An oil pump in Los Angeles. Photo: Mark Ralston/AFP/Getty Images

Crude oil prices tumbled by several dollars to their lowest levels in over a year on Friday.

Why it matters: The latest slide will fuel the already intense focus on the December 6-7 OPEC meeting, where the cartel and allied producers — notably Russia — will decide on potential output cuts aimed at tightening the market.

The big picture: Prices are tumbling as traders respond to surging U.S. production, Saudi Arabia's announcement of higher production this month, the prospect of weakening demand growth, and White House pressure on Saudi Arabia to keep prices low.

By the numbers: Brent crude fell by almost $4 per barrel Friday and as of late morning was slightly under $59 per barrel, the first time it has slid below $60 since October of last year.

  • WTI, the U.S. benchmark, lost several dollars and is also at a year-long low at around $51. Oil prices have been on a generally downward trend for six weeks.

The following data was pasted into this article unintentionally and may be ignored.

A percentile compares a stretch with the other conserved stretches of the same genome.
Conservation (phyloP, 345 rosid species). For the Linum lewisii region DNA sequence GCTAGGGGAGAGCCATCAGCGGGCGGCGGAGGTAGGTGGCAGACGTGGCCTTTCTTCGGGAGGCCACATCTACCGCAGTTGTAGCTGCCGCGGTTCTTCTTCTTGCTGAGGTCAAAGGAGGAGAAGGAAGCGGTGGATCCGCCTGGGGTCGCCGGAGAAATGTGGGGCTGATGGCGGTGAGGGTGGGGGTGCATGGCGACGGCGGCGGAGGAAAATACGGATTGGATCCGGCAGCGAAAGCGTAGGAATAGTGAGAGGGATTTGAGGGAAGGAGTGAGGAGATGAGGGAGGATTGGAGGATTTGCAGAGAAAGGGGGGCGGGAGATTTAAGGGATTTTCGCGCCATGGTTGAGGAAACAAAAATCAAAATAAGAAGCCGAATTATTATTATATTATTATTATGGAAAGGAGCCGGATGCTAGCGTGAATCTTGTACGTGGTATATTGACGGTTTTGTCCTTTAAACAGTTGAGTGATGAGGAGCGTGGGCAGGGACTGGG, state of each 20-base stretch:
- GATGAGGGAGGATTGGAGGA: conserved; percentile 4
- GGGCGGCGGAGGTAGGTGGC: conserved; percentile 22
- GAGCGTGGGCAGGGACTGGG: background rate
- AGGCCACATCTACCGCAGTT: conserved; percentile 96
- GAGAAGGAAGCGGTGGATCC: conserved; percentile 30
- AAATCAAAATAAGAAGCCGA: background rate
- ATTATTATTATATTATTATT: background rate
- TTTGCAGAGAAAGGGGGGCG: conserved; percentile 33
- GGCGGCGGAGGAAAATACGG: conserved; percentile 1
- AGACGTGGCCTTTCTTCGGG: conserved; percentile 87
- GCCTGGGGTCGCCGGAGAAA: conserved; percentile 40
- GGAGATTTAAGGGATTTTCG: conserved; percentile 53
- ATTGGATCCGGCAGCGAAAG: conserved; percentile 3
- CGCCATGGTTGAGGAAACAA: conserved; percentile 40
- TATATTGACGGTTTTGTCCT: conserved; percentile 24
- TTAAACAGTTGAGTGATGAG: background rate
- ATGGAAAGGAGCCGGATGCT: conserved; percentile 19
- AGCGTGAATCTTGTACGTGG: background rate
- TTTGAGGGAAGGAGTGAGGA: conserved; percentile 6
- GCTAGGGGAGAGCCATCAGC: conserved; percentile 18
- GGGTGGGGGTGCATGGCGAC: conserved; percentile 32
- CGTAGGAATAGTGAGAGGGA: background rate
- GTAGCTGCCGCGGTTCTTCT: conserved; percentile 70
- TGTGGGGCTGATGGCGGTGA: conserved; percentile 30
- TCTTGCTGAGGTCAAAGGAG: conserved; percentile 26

The intrigue: President Trump has recently been celebrating the price declines and putting public pressure on Saudi Arabia to keep prices low — at the same moment he's signaling a hands-off approach, for now, over the murder of journalist Jamal Khashoggi.

"One realises the president is pushing to keep prices lower for longer and now he has some political leverage against Saudi Arabia," said Petromatrix analyst Olivier Jakob, quoted in the Financial Times.

But, but, but: via Reuters, Morgan Stanley analysts see pretty good odds of an OPEC agreement that boosts prices again.

"We expect that OPEC will manage the market in 2019 and assess the probability of an agreement to reduce production at around 2-in-3. In that scenario, Brent prices likely recover back into the $70s," analysts Martijn Rats and Amy Sergeant said in a note.

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